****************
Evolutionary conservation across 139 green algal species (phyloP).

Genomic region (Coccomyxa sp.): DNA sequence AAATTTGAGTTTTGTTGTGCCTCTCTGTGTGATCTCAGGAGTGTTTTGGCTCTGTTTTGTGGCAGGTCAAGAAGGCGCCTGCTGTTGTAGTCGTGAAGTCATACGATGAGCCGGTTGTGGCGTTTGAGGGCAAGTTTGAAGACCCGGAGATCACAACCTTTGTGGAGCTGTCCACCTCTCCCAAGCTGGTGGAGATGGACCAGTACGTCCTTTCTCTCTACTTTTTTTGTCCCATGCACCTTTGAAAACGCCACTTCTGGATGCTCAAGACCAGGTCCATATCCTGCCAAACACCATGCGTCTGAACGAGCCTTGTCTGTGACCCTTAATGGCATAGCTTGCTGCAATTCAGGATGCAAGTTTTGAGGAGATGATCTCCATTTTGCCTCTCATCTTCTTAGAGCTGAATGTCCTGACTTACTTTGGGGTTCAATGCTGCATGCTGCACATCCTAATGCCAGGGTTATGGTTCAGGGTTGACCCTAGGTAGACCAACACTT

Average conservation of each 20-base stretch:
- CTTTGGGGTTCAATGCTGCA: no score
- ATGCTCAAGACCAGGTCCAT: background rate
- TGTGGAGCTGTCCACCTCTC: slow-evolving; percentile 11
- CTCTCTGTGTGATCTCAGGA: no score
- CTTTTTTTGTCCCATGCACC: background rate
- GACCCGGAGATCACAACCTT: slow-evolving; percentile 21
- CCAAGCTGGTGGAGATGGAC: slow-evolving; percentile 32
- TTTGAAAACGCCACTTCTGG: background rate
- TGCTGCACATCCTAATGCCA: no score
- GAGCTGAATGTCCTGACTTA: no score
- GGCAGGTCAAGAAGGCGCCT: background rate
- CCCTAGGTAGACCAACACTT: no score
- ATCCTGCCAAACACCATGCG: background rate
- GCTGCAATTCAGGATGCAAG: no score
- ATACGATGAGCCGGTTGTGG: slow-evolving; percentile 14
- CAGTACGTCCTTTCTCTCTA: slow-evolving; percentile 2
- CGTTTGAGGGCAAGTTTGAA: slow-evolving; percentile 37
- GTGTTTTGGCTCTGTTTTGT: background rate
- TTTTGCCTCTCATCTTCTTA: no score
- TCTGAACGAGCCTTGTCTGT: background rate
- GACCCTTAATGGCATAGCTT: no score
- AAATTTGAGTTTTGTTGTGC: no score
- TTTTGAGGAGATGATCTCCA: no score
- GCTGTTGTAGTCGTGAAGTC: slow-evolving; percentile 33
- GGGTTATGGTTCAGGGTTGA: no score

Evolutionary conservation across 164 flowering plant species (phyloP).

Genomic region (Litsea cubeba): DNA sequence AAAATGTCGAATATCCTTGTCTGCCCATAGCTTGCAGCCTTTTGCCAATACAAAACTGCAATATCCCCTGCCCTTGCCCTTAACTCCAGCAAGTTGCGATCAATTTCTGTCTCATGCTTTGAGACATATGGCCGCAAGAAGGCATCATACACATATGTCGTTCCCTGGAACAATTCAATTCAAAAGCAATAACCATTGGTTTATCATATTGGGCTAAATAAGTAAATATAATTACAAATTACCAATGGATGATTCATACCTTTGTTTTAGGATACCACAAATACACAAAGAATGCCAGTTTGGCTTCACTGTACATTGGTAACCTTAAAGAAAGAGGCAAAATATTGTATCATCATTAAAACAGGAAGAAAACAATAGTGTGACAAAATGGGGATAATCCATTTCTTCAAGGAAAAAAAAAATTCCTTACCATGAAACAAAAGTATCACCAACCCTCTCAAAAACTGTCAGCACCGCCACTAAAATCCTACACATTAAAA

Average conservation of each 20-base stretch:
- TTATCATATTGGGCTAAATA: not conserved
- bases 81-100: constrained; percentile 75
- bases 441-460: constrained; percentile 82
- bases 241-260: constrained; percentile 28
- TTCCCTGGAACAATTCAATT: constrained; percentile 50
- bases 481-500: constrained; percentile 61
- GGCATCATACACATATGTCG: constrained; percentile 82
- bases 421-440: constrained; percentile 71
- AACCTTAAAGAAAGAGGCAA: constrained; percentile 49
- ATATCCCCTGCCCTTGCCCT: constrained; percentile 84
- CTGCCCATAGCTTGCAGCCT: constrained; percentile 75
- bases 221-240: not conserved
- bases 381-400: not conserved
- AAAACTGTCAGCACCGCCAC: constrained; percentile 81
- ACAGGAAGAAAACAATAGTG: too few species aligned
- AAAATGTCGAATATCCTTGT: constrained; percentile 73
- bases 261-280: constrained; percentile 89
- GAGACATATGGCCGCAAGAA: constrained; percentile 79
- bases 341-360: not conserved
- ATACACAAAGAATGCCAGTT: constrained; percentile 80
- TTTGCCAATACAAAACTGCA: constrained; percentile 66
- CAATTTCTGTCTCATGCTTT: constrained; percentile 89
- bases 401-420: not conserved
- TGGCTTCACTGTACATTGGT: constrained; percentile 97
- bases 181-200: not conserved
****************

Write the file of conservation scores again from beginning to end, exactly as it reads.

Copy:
Evolutionary conservation across 139 green algal species (phyloP).

Genomic region (Coccomyxa sp.): DNA sequence AAATTTGAGTTTTGTTGTGCCTCTCTGTGTGATCTCAGGAGTGTTTTGGCTCTGTTTTGTGGCAGGTCAAGAAGGCGCCTGCTGTTGTAGTCGTGAAGTCATACGATGAGCCGGTTGTGGCGTTTGAGGGCAAGTTTGAAGACCCGGAGATCACAACCTTTGTGGAGCTGTCCACCTCTCCCAAGCTGGTGGAGATGGACCAGTACGTCCTTTCTCTCTACTTTTTTTGTCCCATGCACCTTTGAAAACGCCACTTCTGGATGCTCAAGACCAGGTCCATATCCTGCCAAACACCATGCGTCTGAACGAGCCTTGTCTGTGACCCTTAATGGCATAGCTTGCTGCAATTCAGGATGCAAGTTTTGAGGAGATGATCTCCATTTTGCCTCTCATCTTCTTAGAGCTGAATGTCCTGACTTACTTTGGGGTTCAATGCTGCATGCTGCACATCCTAATGCCAGGGTTATGGTTCAGGGTTGACCCTAGGTAGACCAACACTT

Average conservation of each 20-base stretch:
- CTTTGGGGTTCAATGCTGCA: no score
- ATGCTCAAGACCAGGTCCAT: background rate
- TGTGGAGCTGTCCACCTCTC: slow-evolving; percentile 11
- CTCTCTGTGTGATCTCAGGA: no score
- CTTTTTTTGTCCCATGCACC: background rate
- GACCCGGAGATCACAACCTT: slow-evolving; percentile 21
- CCAAGCTGGTGGAGATGGAC: slow-evolving; percentile 32
- TTTGAAAACGCCACTTCTGG: background rate
- TGCTGCACATCCTAATGCCA: no score
- GAGCTGAATGTCCTGACTTA: no score
- GGCAGGTCAAGAAGGCGCCT: background rate
- CCCTAGGTAGACCAACACTT: no score
- ATCCTGCCAAACACCATGCG: background rate
- GCTGCAATTCAGGATGCAAG: no score
- ATACGATGAGCCGGTTGTGG: slow-evolving; percentile 14
- CAGTACGTCCTTTCTCTCTA: slow-evolving; percentile 2
- CGTTTGAGGGCAAGTTTGAA: slow-evolving; percentile 37
- GTGTTTTGGCTCTGTTTTGT: background rate
- TTTTGCCTCTCATCTTCTTA: no score
- TCTGAACGAGCCTTGTCTGT: background rate
- GACCCTTAATGGCATAGCTT: no score
- AAATTTGAGTTTTGTTGTGC: no score
- TTTTGAGGAGATGATCTCCA: no score
- GCTGTTGTAGTCGTGAAGTC: slow-evolving; percentile 33
- GGGTTATGGTTCAGGGTTGA: no score

Evolutionary conservation across 164 flowering plant species (phyloP).

Genomic region (Litsea cubeba): DNA sequence AAAATGTCGAATATCCTTGTCTGCCCATAGCTTGCAGCCTTTTGCCAATACAAAACTGCAATATCCCCTGCCCTTGCCCTTAACTCCAGCAAGTTGCGATCAATTTCTGTCTCATGCTTTGAGACATATGGCCGCAAGAAGGCATCATACACATATGTCGTTCCCTGGAACAATTCAATTCAAAAGCAATAACCATTGGTTTATCATATTGGGCTAAATAAGTAAATATAATTACAAATTACCAATGGATGATTCATACCTTTGTTTTAGGATACCACAAATACACAAAGAATGCCAGTTTGGCTTCACTGTACATTGGTAACCTTAAAGAAAGAGGCAAAATATTGTATCATCATTAAAACAGGAAGAAAACAATAGTGTGACAAAATGGGGATAATCCATTTCTTCAAGGAAAAAAAAAATTCCTTACCATGAAACAAAAGTATCACCAACCCTCTCAAAAACTGTCAGCACCGCCACTAAAATCCTACACATTAAAA

Average conservation of each 20-base stretch:
- TTATCATATTGGGCTAAATA: not conserved
- bases 81-100: constrained; percentile 75
- bases 441-460: constrained; percentile 82
- bases 241-260: constrained; percentile 28
- TTCCCTGGAACAATTCAATT: constrained; percentile 50
- bases 481-500: constrained; percentile 61
- GGCATCATACACATATGTCG: constrained; percentile 82
- bases 421-440: constrained; percentile 71
- AACCTTAAAGAAAGAGGCAA: constrained; percentile 49
- ATATCCCCTGCCCTTGCCCT: constrained; percentile 84
- CTGCCCATAGCTTGCAGCCT: constrained; percentile 75
- bases 221-240: not conserved
- bases 381-400: not conserved
- AAAACTGTCAGCACCGCCAC: constrained; percentile 81
- ACAGGAAGAAAACAATAGTG: too few species aligned
- AAAATGTCGAATATCCTTGT: constrained; percentile 73
- bases 261-280: constrained; percentile 89
- GAGACATATGGCCGCAAGAA: constrained; percentile 79
- bases 341-360: not conserved
- ATACACAAAGAATGCCAGTT: constrained; percentile 80
- TTTGCCAATACAAAACTGCA: constrained; percentile 66
- CAATTTCTGTCTCATGCTTT: constrained; percentile 89
- bases 401-420: not conserved
- TGGCTTCACTGTACATTGGT: constrained; percentile 97
- bases 181-200: not conserved